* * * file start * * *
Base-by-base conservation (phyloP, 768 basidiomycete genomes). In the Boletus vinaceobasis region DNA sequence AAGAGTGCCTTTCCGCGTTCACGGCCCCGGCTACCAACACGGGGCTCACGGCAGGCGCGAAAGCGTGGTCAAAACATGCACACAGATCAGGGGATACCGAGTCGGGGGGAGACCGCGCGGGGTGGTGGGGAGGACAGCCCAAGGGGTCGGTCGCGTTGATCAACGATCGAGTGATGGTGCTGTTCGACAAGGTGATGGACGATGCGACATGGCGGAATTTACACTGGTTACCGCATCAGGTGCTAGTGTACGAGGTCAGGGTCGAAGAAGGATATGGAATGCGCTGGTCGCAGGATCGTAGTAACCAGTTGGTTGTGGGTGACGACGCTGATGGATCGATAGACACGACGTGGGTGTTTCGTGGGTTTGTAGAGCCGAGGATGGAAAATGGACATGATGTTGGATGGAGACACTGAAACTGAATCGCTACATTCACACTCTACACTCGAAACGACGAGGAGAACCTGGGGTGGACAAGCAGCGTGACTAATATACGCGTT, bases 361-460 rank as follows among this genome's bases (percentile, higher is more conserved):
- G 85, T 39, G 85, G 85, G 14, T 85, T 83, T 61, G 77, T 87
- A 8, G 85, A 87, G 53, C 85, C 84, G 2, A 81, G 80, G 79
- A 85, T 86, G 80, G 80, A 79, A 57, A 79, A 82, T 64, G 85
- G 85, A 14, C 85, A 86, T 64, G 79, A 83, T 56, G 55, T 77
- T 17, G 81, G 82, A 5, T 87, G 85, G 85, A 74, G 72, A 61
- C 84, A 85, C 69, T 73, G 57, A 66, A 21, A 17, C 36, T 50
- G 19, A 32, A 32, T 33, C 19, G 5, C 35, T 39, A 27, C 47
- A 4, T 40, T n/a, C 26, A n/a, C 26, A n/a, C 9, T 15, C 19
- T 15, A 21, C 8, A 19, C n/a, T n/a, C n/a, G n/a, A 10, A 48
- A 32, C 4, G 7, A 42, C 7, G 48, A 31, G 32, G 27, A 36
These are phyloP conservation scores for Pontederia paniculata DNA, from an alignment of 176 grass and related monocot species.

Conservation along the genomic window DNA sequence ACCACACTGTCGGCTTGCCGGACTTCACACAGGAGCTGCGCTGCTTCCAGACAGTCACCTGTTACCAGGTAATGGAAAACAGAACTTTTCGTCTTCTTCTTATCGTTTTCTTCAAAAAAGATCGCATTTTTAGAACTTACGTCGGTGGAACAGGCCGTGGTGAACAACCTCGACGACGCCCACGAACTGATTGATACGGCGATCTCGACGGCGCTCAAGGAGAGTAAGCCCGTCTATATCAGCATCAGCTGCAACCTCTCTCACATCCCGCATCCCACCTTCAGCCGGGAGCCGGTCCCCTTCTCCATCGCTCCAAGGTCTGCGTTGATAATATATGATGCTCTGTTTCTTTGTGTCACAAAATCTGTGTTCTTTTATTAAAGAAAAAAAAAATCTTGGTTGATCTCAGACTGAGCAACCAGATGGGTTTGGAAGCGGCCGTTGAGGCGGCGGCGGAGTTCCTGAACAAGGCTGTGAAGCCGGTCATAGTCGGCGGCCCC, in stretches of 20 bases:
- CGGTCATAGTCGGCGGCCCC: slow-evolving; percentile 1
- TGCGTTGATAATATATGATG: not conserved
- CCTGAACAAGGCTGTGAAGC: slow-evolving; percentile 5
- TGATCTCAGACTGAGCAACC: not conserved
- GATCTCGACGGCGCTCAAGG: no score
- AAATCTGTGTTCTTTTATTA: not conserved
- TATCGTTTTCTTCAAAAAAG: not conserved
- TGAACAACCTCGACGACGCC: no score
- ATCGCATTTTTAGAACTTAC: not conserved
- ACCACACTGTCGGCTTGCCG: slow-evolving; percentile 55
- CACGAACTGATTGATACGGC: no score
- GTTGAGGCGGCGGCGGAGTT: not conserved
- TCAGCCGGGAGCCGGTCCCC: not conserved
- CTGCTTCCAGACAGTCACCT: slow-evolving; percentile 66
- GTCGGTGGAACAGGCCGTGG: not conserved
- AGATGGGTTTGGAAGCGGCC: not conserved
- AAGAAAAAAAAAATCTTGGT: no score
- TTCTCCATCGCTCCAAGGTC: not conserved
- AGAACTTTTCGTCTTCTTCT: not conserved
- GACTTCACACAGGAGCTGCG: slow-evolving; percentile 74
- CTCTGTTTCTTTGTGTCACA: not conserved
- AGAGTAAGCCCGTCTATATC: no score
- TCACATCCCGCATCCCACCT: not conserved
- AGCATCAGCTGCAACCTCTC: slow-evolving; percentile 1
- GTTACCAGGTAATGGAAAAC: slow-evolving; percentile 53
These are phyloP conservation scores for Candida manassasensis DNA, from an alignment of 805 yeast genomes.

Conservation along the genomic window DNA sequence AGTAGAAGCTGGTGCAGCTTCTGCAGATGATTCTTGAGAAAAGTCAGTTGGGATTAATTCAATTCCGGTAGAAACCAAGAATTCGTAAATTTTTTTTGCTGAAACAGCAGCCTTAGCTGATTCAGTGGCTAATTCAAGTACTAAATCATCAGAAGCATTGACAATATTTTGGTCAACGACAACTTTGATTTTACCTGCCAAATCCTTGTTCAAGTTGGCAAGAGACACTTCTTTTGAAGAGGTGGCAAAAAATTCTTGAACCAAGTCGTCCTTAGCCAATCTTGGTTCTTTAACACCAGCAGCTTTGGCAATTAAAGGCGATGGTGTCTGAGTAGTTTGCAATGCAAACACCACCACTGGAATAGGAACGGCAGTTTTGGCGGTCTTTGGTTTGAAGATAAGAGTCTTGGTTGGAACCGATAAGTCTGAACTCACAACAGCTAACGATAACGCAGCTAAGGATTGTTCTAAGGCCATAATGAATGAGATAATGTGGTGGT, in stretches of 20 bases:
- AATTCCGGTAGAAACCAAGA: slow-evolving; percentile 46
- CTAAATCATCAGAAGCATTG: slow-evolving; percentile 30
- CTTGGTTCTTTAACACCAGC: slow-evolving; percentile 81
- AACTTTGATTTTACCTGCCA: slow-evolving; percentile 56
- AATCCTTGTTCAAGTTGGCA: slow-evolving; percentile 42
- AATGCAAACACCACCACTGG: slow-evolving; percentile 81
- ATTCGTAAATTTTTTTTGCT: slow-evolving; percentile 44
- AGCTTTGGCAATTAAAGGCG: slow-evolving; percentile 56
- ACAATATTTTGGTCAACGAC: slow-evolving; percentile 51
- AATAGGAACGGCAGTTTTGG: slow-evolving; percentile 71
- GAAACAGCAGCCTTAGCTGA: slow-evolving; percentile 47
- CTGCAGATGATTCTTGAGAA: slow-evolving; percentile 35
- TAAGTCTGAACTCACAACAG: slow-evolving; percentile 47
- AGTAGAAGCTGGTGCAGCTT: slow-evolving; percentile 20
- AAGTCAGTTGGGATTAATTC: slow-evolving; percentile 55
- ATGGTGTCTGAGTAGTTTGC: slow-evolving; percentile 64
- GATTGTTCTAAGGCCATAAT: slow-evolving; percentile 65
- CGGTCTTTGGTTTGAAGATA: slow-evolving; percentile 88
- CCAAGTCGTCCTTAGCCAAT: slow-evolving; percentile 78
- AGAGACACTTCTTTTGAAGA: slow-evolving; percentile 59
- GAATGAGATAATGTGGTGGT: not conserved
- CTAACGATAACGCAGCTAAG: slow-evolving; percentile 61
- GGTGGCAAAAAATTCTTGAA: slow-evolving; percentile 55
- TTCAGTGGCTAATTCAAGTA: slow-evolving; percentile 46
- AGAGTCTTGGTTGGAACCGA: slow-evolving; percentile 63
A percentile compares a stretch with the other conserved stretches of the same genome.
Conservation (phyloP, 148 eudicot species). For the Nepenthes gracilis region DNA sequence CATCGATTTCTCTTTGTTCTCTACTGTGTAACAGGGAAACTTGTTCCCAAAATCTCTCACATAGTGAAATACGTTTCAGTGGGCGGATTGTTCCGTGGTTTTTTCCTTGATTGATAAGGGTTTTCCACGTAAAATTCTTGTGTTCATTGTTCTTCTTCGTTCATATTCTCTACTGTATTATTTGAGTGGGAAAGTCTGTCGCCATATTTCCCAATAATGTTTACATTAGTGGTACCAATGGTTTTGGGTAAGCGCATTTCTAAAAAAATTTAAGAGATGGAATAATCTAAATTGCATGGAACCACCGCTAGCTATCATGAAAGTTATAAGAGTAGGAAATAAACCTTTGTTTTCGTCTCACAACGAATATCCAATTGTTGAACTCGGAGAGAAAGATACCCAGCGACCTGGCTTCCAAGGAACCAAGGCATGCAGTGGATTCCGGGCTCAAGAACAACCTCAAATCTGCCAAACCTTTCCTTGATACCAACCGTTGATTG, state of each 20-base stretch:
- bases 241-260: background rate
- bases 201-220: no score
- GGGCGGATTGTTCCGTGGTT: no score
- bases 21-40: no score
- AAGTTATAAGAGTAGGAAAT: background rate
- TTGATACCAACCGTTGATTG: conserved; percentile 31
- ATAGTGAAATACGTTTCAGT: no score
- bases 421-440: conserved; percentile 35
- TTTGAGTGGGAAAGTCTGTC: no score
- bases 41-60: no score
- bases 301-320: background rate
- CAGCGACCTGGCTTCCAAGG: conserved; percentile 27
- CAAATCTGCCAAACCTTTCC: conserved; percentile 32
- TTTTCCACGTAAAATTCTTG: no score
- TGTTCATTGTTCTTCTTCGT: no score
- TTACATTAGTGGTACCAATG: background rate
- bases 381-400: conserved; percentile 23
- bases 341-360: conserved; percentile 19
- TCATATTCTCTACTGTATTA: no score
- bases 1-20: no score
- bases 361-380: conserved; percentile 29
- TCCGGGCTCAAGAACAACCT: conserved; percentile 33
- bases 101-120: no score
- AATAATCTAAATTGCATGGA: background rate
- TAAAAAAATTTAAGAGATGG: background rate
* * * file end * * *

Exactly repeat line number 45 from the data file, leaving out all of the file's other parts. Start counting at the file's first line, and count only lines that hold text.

- AATCCTTGTTCAAGTTGGCA: slow-evolving; percentile 42